Research interestsKeywords: Evolution of galaxies; Epoch of re-ionization; Interstellar Medium, Emission lines in radio; Radio interferometry; Galaxy simulations
My current research focuses on the Interstellar Medium (ISM) of galaxies, i.e. that gas out of which stars are formed. The amount and properties of the ISM play a crucial role for the evolution of a galaxy, yet for galaxies at high redshifts both are poorly determined by observations. By observing a portion of ISM in different wavelengths, different images emerge, and astronomers can extract important information from each:
The best technique for observing the ISM is to look for emission lines in the infrared (left bottom panel above), where rotational lines of molecules and fine structure lines of atoms and ions are easily excited at typical ISM temperatures and densities.
I make theoretical predictions for the observations of such lines by applying subgrid physics to galaxy simulations. The aim of this work is to bridge the gap between observations and models, in order to aid future interpretation of observations at high redshifts. For that purpose, I created a method called SÍGAME during my PhD which I am now developing further and translating to Python (from IDL). At some point I hope to make the code public on GitHub, so stay tuned! You can get a better introduction to my theoretical work by taking a look at the first chapter of my thesis, linked to in the Contact tab under 'Education'.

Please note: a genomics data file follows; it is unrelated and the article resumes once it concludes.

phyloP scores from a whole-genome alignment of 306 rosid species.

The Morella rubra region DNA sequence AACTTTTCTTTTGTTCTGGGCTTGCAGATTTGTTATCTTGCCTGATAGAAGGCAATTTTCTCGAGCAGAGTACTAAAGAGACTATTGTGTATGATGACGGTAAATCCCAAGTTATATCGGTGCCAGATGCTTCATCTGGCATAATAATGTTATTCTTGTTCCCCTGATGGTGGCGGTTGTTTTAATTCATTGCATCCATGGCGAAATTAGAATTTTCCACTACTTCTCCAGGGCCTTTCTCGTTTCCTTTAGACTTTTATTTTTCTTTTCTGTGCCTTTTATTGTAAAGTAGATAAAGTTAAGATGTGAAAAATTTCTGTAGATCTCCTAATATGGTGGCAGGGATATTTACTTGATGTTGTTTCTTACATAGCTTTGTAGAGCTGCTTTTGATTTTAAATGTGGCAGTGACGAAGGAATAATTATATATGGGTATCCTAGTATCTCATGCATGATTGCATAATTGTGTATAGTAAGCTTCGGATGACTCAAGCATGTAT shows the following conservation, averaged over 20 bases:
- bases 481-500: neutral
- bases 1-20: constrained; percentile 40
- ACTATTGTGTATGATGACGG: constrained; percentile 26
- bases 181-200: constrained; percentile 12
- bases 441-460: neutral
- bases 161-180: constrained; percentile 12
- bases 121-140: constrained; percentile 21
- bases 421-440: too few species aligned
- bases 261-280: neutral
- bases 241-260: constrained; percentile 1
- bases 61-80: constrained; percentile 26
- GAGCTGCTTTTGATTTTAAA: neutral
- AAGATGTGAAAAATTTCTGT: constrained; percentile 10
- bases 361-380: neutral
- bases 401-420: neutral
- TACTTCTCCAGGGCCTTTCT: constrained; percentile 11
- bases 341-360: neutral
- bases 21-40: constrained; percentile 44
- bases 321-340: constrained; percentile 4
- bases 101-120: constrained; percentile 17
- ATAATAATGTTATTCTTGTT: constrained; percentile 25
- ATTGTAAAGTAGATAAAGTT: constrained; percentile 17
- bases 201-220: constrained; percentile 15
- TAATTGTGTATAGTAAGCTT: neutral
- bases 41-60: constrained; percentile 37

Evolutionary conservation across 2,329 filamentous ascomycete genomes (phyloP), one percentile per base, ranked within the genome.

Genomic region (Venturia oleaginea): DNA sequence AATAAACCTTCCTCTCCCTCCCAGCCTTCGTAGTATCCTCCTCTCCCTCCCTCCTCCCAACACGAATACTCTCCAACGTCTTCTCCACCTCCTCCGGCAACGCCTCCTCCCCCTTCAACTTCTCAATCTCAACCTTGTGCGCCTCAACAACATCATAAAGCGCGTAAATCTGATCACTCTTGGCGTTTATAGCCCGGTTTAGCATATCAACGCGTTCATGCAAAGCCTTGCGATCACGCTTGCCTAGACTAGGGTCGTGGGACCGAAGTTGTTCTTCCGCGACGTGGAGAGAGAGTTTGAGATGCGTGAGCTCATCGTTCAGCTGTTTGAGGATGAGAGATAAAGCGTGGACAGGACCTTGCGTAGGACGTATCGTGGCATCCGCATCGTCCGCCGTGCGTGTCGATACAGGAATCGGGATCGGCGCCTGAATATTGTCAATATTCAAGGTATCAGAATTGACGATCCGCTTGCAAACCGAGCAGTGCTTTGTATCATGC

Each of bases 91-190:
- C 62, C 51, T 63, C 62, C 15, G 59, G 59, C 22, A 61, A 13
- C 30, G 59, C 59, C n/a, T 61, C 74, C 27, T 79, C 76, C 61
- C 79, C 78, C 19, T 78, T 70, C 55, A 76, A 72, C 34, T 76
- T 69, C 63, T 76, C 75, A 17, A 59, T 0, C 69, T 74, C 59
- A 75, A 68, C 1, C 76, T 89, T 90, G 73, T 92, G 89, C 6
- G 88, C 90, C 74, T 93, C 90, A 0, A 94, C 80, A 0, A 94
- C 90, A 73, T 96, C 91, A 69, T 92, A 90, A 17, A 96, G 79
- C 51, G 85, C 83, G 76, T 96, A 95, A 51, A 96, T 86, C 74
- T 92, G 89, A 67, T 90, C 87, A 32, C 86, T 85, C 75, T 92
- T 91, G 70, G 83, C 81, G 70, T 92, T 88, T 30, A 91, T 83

Approaching that bridge from the other end, I am also interested in observing normal star-forming galaxies at redshift z=2 and above. For that purpose, I am involved in the HELLO project (PI: S. Malhotra) and writing proposals for NOEMA, JVLA and ALMA. Read more about my past and current research projects under Research.
When I'm not working...I can usually be found doing acrobatics in a rope or a hoop or a tissue, working in the garden, reading books, helping out Sky Island Alliance, volunteering at eco festivals or just being lazy with friends.